Tuesday, October 16, 2012

Book: The Virgin Suicides (updated)

"You never get over it," she said. "But you get to where it doesn't bother you so much."

The Virgin Suicides is about five sisters, who within a span of a year, all kill themselves. Set in an American suburb before its elm trees were uprooted and its river polluted, the novel paints a picture of the adolescent experience when there were no social media and personal gadgets yet and neighbors, beyond cordial and communal duties such as going to church and raking leaves in the fall, are reduced to spying on families next door, behind their window blinds, to entertain themselves.

It was from those encounters and non-encounters that a group of boys tell the story of the Lisbon sisters. Their collective voice, spoken in the first person, serves as the novel's narrator, which retraces the events leading to the suicides by conducting interviews, collecting artifacts, and sharing their own version of the experience.

Jeffrey Eugenides has a gift for––I've no other word for it––rendering his setting and characters. Take this excerpt for example, as he tours the reader around the Lisbon's home:

"He came back to us with stories of bedrooms filled with crumpled panties, of stuffed animals hugged to death by the passion of the girls, of a crucifix draped with a brassiere, of gauzy chambers of canopied beds, and of the effluvia of so many young girls becoming women together in the same cramped space."

Yes, I smelled it.

There was also this:

"He put his finger in the ravenous mouth of the animal leashed below her waist. It was as though he had never touched a girl before; he felt fur and an oily substance like otter insulation. Two beasts lived in the car, one above snuffling and biting him, and one below, struggling to get out of its damp cage."


It certainly takes a dark sense of humor to appreciate this novel considering it's in flashback format and you already know that these girls, particularly this one with the gnawing monster, is already dead.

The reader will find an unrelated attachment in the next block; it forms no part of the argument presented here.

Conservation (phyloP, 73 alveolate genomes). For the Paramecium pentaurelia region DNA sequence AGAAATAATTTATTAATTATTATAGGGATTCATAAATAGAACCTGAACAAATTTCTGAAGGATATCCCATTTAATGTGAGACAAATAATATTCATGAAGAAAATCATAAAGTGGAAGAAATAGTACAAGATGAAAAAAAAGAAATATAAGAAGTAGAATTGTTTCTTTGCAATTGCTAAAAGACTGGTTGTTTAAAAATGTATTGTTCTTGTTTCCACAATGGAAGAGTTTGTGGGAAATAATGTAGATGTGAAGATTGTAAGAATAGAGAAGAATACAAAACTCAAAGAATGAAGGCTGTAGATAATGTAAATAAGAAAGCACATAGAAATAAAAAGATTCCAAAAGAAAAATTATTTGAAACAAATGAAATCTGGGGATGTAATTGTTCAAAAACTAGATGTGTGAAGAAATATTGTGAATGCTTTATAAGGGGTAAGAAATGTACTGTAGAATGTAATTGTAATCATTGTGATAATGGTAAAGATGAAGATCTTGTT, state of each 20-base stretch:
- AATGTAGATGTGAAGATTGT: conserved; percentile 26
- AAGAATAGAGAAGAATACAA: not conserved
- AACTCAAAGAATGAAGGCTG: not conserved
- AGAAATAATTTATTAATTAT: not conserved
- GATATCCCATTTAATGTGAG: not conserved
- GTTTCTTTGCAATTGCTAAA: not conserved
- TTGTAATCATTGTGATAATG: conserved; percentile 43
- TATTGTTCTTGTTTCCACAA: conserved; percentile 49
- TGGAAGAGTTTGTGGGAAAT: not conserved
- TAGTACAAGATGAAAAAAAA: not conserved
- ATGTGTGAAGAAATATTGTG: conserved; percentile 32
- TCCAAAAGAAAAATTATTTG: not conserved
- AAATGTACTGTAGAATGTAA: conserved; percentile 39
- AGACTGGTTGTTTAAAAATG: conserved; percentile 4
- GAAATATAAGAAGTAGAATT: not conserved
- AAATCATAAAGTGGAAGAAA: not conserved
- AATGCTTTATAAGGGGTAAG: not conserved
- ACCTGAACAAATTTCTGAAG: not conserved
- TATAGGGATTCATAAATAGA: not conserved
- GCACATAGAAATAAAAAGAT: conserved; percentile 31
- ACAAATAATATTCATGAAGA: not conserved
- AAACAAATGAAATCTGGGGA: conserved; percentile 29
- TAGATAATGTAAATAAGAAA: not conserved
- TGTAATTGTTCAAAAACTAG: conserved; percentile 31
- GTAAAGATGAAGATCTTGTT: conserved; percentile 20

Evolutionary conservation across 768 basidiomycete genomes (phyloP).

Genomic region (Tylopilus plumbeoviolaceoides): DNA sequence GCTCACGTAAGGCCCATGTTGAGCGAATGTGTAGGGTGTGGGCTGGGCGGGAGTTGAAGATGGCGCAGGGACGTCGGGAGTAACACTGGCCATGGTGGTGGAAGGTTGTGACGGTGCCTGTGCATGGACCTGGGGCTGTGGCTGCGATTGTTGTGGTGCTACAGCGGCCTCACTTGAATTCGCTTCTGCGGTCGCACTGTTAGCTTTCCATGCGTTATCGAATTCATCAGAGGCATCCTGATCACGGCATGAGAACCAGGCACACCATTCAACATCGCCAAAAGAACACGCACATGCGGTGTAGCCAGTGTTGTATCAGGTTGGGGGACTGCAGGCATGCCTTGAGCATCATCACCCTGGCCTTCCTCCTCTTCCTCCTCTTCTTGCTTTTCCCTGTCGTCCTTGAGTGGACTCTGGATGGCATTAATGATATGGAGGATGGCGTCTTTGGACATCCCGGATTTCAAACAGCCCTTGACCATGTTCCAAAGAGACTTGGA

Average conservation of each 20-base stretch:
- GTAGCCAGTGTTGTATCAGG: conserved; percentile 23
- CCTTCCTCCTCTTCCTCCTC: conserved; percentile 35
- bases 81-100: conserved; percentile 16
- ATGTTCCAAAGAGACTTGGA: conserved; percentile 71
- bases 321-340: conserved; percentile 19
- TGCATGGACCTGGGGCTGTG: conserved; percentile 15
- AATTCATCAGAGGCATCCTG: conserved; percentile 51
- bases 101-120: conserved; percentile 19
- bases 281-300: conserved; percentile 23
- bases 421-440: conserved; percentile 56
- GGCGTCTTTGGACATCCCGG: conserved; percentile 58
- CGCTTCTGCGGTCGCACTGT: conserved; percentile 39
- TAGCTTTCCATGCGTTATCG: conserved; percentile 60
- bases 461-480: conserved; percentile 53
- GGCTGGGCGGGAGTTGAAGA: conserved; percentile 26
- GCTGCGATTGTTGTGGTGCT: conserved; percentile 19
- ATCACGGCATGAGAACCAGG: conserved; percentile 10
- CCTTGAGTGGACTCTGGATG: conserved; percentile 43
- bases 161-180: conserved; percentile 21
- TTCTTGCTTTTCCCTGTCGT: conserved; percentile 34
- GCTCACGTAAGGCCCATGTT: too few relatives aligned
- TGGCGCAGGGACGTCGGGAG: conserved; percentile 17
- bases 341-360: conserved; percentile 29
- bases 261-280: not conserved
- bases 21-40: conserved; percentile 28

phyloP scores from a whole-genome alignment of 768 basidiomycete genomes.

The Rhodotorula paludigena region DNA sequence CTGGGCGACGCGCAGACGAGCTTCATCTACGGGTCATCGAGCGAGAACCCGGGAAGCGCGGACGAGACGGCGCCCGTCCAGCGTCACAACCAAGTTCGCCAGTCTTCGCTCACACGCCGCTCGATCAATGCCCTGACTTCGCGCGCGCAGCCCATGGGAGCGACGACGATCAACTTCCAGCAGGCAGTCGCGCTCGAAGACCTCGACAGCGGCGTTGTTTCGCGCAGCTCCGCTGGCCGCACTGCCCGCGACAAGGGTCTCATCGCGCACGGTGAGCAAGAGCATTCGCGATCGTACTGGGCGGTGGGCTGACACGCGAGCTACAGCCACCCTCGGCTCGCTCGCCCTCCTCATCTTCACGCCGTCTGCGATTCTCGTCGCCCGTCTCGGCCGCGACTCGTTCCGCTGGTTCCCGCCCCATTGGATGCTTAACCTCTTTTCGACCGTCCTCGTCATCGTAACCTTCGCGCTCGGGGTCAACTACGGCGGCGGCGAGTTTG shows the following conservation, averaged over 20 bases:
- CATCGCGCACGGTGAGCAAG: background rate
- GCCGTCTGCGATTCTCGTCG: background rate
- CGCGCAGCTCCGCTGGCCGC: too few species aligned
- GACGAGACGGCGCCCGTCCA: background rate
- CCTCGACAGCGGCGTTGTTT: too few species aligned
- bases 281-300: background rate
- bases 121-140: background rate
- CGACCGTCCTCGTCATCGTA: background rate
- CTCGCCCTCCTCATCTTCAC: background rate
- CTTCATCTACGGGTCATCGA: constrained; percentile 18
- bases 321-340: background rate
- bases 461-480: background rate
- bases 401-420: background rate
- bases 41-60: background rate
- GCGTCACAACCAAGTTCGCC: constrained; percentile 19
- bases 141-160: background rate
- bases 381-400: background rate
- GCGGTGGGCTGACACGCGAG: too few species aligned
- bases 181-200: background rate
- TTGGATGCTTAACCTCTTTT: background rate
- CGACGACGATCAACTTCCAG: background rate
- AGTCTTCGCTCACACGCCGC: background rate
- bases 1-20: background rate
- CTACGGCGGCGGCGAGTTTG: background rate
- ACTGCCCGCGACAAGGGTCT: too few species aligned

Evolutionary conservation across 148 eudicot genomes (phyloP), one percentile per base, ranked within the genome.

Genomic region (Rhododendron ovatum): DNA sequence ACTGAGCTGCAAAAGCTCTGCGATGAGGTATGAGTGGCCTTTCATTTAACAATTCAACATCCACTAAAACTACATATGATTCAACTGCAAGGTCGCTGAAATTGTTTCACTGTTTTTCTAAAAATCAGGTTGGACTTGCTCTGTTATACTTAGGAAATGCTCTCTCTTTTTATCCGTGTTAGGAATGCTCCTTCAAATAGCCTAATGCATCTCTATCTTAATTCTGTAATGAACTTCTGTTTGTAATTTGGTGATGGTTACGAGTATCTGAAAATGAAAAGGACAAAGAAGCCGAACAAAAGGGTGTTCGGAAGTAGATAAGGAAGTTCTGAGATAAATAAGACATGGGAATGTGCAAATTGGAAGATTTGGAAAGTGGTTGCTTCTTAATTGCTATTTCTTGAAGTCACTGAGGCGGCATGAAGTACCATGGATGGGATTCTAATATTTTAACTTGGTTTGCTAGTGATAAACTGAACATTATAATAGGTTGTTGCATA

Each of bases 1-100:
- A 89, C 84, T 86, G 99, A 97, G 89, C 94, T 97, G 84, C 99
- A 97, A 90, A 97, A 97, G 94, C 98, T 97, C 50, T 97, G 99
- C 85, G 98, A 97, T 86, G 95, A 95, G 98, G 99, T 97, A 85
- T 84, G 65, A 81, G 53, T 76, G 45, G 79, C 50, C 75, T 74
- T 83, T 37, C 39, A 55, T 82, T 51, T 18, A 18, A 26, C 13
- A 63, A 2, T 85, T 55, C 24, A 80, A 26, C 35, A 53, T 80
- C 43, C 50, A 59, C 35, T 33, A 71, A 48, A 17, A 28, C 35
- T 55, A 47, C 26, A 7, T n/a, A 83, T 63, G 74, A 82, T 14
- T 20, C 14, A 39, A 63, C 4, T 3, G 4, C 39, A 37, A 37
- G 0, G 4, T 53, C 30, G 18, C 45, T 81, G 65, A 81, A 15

Initially, I had reservations about the book because the last thing I wanted was for the author to romanticize suicide. While the narrator does rationalize it to make sense of the tragedies, he eventually expresses the same frustration I feel whenever I hear of someone taking his own life: Why???

This is one of the best books I've read this year: the plot and writing style are breezy and engaging, considering the subject. Looking forward to watching the movie directed by Sofia Coppola; reviews were generally favorable.

* * * *


Jessica Zafra recently interviewed the author for her column.

4 * :

Deepa said...

Otter insulation? Hmm...
I've read Middlesex (which is great, you should read it if you haven't!) but not this. Another one to add to my (very long) must-read list...

Mel said...

This is one of the rare instances when a film adaptation lived up to the quality the book. You really should watch the film, Sofia Coppola captured the mood of the book really well.

Katrina Atienza said...

Loved this book and Middlesex too; currently reading his 'The Marriage Plot.' Nagiiba siya ng style with each book, it's amazing. And I agree with Mel below, the Sofia Coppola movie really captures the mood of the book. Galing!

Jason D. said...

Thanks for your Eugenides recommendations! They're all in my queue :-)

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